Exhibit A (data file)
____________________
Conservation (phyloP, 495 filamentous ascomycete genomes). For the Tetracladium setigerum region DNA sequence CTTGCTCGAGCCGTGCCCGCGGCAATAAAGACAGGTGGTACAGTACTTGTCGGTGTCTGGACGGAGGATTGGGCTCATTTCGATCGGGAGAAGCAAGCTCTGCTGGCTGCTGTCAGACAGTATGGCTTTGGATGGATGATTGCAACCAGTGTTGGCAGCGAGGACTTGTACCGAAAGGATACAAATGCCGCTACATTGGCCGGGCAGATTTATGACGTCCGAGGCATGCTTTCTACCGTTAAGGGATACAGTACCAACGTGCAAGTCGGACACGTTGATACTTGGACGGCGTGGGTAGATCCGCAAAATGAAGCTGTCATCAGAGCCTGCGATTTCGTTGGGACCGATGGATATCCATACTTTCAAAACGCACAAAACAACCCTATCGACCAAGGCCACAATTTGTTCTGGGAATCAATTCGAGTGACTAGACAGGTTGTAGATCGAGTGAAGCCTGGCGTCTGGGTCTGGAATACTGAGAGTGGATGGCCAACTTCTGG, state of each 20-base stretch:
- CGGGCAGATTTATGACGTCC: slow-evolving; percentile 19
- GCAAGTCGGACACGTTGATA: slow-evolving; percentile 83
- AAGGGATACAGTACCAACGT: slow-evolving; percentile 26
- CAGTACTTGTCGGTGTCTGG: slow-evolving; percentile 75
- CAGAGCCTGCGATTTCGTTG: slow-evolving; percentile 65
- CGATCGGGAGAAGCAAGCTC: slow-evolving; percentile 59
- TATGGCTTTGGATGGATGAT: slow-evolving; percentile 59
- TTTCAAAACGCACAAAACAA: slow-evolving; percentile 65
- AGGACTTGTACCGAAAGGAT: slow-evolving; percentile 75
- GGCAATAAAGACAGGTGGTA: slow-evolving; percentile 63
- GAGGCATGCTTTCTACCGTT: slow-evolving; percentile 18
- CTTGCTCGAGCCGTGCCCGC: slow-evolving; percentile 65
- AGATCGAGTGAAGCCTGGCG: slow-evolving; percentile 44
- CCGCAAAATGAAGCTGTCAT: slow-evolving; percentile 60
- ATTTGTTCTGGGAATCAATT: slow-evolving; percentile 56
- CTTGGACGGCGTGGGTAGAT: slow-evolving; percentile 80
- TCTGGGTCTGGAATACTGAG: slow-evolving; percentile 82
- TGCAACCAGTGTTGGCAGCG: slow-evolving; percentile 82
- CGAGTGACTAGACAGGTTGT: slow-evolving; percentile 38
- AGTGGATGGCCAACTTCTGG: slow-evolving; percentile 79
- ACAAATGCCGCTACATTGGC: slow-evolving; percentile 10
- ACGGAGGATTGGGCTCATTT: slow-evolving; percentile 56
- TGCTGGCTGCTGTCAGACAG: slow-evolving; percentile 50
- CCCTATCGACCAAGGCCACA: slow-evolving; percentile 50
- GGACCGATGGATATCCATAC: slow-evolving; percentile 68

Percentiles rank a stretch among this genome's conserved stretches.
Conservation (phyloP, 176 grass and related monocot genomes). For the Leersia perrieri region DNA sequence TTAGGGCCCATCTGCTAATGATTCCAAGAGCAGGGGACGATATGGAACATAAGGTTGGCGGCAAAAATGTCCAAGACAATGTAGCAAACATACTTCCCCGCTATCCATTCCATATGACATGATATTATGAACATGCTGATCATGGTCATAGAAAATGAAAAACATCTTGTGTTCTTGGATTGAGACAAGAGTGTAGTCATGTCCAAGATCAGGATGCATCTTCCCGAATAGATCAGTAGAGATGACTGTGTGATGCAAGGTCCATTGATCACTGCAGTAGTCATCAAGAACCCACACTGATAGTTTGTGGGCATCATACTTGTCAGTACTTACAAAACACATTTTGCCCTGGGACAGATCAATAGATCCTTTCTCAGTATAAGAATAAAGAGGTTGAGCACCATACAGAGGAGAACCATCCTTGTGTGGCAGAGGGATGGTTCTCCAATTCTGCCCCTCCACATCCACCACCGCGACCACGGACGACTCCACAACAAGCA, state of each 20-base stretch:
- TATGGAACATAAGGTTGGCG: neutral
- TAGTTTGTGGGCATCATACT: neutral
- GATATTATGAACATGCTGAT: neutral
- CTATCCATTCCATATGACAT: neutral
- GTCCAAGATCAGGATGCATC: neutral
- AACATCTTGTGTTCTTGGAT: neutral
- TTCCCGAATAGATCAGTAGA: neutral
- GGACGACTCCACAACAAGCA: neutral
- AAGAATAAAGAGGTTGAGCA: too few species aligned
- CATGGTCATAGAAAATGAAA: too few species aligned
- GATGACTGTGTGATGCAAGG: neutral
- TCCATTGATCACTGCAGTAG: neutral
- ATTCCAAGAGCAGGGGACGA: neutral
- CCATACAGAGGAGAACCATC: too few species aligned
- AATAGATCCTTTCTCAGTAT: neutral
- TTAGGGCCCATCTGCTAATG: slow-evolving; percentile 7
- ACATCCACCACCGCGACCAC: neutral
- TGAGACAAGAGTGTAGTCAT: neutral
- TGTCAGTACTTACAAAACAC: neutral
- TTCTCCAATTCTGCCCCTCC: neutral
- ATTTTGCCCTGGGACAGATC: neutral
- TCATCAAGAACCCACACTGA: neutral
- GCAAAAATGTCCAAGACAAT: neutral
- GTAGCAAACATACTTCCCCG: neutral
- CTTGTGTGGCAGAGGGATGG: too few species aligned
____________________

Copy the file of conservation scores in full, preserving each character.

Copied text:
Conservation (phyloP, 495 filamentous ascomycete genomes). For the Tetracladium setigerum region DNA sequence CTTGCTCGAGCCGTGCCCGCGGCAATAAAGACAGGTGGTACAGTACTTGTCGGTGTCTGGACGGAGGATTGGGCTCATTTCGATCGGGAGAAGCAAGCTCTGCTGGCTGCTGTCAGACAGTATGGCTTTGGATGGATGATTGCAACCAGTGTTGGCAGCGAGGACTTGTACCGAAAGGATACAAATGCCGCTACATTGGCCGGGCAGATTTATGACGTCCGAGGCATGCTTTCTACCGTTAAGGGATACAGTACCAACGTGCAAGTCGGACACGTTGATACTTGGACGGCGTGGGTAGATCCGCAAAATGAAGCTGTCATCAGAGCCTGCGATTTCGTTGGGACCGATGGATATCCATACTTTCAAAACGCACAAAACAACCCTATCGACCAAGGCCACAATTTGTTCTGGGAATCAATTCGAGTGACTAGACAGGTTGTAGATCGAGTGAAGCCTGGCGTCTGGGTCTGGAATACTGAGAGTGGATGGCCAACTTCTGG, state of each 20-base stretch:
- CGGGCAGATTTATGACGTCC: slow-evolving; percentile 19
- GCAAGTCGGACACGTTGATA: slow-evolving; percentile 83
- AAGGGATACAGTACCAACGT: slow-evolving; percentile 26
- CAGTACTTGTCGGTGTCTGG: slow-evolving; percentile 75
- CAGAGCCTGCGATTTCGTTG: slow-evolving; percentile 65
- CGATCGGGAGAAGCAAGCTC: slow-evolving; percentile 59
- TATGGCTTTGGATGGATGAT: slow-evolving; percentile 59
- TTTCAAAACGCACAAAACAA: slow-evolving; percentile 65
- AGGACTTGTACCGAAAGGAT: slow-evolving; percentile 75
- GGCAATAAAGACAGGTGGTA: slow-evolving; percentile 63
- GAGGCATGCTTTCTACCGTT: slow-evolving; percentile 18
- CTTGCTCGAGCCGTGCCCGC: slow-evolving; percentile 65
- AGATCGAGTGAAGCCTGGCG: slow-evolving; percentile 44
- CCGCAAAATGAAGCTGTCAT: slow-evolving; percentile 60
- ATTTGTTCTGGGAATCAATT: slow-evolving; percentile 56
- CTTGGACGGCGTGGGTAGAT: slow-evolving; percentile 80
- TCTGGGTCTGGAATACTGAG: slow-evolving; percentile 82
- TGCAACCAGTGTTGGCAGCG: slow-evolving; percentile 82
- CGAGTGACTAGACAGGTTGT: slow-evolving; percentile 38
- AGTGGATGGCCAACTTCTGG: slow-evolving; percentile 79
- ACAAATGCCGCTACATTGGC: slow-evolving; percentile 10
- ACGGAGGATTGGGCTCATTT: slow-evolving; percentile 56
- TGCTGGCTGCTGTCAGACAG: slow-evolving; percentile 50
- CCCTATCGACCAAGGCCACA: slow-evolving; percentile 50
- GGACCGATGGATATCCATAC: slow-evolving; percentile 68

Percentiles rank a stretch among this genome's conserved stretches.
Conservation (phyloP, 176 grass and related monocot genomes). For the Leersia perrieri region DNA sequence TTAGGGCCCATCTGCTAATGATTCCAAGAGCAGGGGACGATATGGAACATAAGGTTGGCGGCAAAAATGTCCAAGACAATGTAGCAAACATACTTCCCCGCTATCCATTCCATATGACATGATATTATGAACATGCTGATCATGGTCATAGAAAATGAAAAACATCTTGTGTTCTTGGATTGAGACAAGAGTGTAGTCATGTCCAAGATCAGGATGCATCTTCCCGAATAGATCAGTAGAGATGACTGTGTGATGCAAGGTCCATTGATCACTGCAGTAGTCATCAAGAACCCACACTGATAGTTTGTGGGCATCATACTTGTCAGTACTTACAAAACACATTTTGCCCTGGGACAGATCAATAGATCCTTTCTCAGTATAAGAATAAAGAGGTTGAGCACCATACAGAGGAGAACCATCCTTGTGTGGCAGAGGGATGGTTCTCCAATTCTGCCCCTCCACATCCACCACCGCGACCACGGACGACTCCACAACAAGCA, state of each 20-base stretch:
- TATGGAACATAAGGTTGGCG: neutral
- TAGTTTGTGGGCATCATACT: neutral
- GATATTATGAACATGCTGAT: neutral
- CTATCCATTCCATATGACAT: neutral
- GTCCAAGATCAGGATGCATC: neutral
- AACATCTTGTGTTCTTGGAT: neutral
- TTCCCGAATAGATCAGTAGA: neutral
- GGACGACTCCACAACAAGCA: neutral
- AAGAATAAAGAGGTTGAGCA: too few species aligned
- CATGGTCATAGAAAATGAAA: too few species aligned
- GATGACTGTGTGATGCAAGG: neutral
- TCCATTGATCACTGCAGTAG: neutral
- ATTCCAAGAGCAGGGGACGA: neutral
- CCATACAGAGGAGAACCATC: too few species aligned
- AATAGATCCTTTCTCAGTAT: neutral
- TTAGGGCCCATCTGCTAATG: slow-evolving; percentile 7
- ACATCCACCACCGCGACCAC: neutral
- TGAGACAAGAGTGTAGTCAT: neutral
- TGTCAGTACTTACAAAACAC: neutral
- TTCTCCAATTCTGCCCCTCC: neutral
- ATTTTGCCCTGGGACAGATC: neutral
- TCATCAAGAACCCACACTGA: neutral
- GCAAAAATGTCCAAGACAAT: neutral
- GTAGCAAACATACTTCCCCG: neutral
- CTTGTGTGGCAGAGGGATGG: too few species aligned